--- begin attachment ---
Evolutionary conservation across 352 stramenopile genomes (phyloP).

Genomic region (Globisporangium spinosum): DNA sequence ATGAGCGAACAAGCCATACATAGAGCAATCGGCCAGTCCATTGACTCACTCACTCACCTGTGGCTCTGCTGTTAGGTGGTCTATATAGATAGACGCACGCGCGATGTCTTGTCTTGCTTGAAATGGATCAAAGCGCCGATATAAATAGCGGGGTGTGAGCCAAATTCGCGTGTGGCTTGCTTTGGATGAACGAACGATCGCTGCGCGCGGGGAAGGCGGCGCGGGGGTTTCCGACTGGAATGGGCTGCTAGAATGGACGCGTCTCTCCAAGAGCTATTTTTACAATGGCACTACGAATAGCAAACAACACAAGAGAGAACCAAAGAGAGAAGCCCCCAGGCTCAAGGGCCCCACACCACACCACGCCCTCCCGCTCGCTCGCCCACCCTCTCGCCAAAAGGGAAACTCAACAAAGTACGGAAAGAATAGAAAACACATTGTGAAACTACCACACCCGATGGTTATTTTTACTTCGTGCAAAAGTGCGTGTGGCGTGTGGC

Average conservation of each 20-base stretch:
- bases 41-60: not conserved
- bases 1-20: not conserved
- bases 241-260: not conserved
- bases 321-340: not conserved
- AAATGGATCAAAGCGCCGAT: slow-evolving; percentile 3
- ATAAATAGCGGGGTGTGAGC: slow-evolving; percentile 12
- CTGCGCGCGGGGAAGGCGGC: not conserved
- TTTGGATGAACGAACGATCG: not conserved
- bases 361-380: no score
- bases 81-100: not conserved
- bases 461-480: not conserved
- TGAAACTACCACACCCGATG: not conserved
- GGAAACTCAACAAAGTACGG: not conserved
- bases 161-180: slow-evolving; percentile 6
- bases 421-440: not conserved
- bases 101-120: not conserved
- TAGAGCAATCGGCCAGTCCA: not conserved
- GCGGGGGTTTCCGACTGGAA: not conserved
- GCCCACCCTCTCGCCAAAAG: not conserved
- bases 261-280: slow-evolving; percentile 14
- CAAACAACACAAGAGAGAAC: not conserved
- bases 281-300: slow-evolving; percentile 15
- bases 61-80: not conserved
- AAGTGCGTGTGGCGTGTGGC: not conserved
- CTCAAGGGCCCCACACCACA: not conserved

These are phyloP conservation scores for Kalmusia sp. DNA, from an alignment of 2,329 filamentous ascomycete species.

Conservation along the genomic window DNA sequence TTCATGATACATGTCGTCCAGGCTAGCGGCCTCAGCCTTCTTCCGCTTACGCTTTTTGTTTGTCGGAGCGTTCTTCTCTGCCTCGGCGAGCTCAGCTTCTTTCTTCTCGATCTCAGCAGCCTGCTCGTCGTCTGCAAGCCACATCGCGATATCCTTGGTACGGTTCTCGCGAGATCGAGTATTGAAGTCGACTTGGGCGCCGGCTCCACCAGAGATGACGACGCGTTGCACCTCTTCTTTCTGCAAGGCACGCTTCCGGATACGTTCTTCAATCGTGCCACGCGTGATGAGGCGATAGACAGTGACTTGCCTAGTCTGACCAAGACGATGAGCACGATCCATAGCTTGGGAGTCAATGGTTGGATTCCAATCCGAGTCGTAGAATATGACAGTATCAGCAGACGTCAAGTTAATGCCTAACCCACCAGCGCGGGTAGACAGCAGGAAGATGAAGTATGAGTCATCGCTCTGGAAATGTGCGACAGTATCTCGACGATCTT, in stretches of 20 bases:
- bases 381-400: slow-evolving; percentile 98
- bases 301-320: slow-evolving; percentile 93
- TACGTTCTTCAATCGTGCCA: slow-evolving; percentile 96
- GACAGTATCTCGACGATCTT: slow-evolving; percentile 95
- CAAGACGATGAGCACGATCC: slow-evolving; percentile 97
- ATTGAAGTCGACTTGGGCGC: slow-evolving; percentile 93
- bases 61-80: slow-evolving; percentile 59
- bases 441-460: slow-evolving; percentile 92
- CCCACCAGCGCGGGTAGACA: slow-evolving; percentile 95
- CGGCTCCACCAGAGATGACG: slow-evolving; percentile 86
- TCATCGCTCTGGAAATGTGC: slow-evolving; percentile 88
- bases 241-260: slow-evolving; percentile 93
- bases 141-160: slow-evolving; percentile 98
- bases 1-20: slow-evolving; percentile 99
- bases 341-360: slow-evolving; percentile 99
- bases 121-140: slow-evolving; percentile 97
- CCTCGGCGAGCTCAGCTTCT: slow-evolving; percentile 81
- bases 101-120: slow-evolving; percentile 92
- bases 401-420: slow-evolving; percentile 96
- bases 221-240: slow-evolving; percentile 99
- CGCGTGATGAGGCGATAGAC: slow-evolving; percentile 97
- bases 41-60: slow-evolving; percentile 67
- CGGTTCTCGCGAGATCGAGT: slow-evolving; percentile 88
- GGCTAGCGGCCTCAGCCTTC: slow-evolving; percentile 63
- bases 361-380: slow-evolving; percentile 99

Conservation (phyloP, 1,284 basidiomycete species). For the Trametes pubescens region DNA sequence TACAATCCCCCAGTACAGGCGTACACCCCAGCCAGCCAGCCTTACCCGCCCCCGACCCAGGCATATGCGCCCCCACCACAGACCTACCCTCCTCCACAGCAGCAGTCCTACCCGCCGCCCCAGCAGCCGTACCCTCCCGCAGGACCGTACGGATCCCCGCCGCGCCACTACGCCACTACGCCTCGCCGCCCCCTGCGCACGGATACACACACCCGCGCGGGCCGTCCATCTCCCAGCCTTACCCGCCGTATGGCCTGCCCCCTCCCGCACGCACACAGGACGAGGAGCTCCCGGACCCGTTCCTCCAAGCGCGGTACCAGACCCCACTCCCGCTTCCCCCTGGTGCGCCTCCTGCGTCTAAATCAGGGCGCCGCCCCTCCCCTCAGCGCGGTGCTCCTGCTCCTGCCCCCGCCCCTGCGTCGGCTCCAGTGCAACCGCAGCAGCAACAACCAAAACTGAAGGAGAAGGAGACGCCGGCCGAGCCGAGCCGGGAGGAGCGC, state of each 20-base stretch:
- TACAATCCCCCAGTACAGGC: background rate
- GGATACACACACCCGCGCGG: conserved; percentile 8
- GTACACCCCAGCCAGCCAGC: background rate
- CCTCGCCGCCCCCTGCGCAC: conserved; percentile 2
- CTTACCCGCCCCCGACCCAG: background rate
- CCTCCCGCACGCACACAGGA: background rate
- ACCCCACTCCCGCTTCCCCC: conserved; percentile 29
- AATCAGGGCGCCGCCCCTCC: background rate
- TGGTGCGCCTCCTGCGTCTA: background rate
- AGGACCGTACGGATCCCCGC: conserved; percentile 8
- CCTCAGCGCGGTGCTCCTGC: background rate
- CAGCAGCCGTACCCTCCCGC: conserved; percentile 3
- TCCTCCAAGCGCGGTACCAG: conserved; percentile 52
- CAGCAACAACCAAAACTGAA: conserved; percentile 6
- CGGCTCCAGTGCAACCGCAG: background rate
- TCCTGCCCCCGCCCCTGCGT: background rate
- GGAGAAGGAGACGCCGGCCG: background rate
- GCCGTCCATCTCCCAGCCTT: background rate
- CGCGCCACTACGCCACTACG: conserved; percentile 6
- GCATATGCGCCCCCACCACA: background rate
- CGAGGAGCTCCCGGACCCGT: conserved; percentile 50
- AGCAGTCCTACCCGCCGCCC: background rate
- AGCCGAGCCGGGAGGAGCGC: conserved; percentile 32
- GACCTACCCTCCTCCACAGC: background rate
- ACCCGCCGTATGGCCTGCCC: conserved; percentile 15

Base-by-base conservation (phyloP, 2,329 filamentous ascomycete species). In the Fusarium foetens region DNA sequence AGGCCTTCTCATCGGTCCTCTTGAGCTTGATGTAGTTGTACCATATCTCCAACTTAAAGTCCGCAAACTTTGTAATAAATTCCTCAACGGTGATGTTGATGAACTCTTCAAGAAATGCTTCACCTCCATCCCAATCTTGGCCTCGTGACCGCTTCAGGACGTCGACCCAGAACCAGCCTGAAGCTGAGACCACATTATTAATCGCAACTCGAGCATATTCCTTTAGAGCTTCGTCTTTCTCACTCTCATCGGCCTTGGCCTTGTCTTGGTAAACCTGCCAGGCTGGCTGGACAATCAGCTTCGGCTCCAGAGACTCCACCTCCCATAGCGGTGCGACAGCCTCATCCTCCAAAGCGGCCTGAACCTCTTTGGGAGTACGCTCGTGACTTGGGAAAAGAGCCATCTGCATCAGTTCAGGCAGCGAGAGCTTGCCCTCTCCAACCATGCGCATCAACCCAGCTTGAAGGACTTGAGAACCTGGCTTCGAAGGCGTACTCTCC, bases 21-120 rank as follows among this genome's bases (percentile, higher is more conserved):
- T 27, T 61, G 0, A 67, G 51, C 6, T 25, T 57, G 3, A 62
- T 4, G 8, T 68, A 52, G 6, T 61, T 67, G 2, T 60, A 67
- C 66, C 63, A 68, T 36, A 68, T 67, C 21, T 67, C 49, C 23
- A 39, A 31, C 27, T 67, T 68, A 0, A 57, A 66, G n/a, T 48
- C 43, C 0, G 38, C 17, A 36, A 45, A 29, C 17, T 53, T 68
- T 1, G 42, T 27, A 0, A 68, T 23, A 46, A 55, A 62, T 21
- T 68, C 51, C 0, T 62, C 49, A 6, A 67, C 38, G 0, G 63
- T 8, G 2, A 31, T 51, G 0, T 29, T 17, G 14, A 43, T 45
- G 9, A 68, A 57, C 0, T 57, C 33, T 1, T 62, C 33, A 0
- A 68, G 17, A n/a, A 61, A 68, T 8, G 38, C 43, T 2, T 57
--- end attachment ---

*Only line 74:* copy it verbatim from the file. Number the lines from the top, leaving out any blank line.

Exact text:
- GCCGTCCATCTCCCAGCCTT: background rate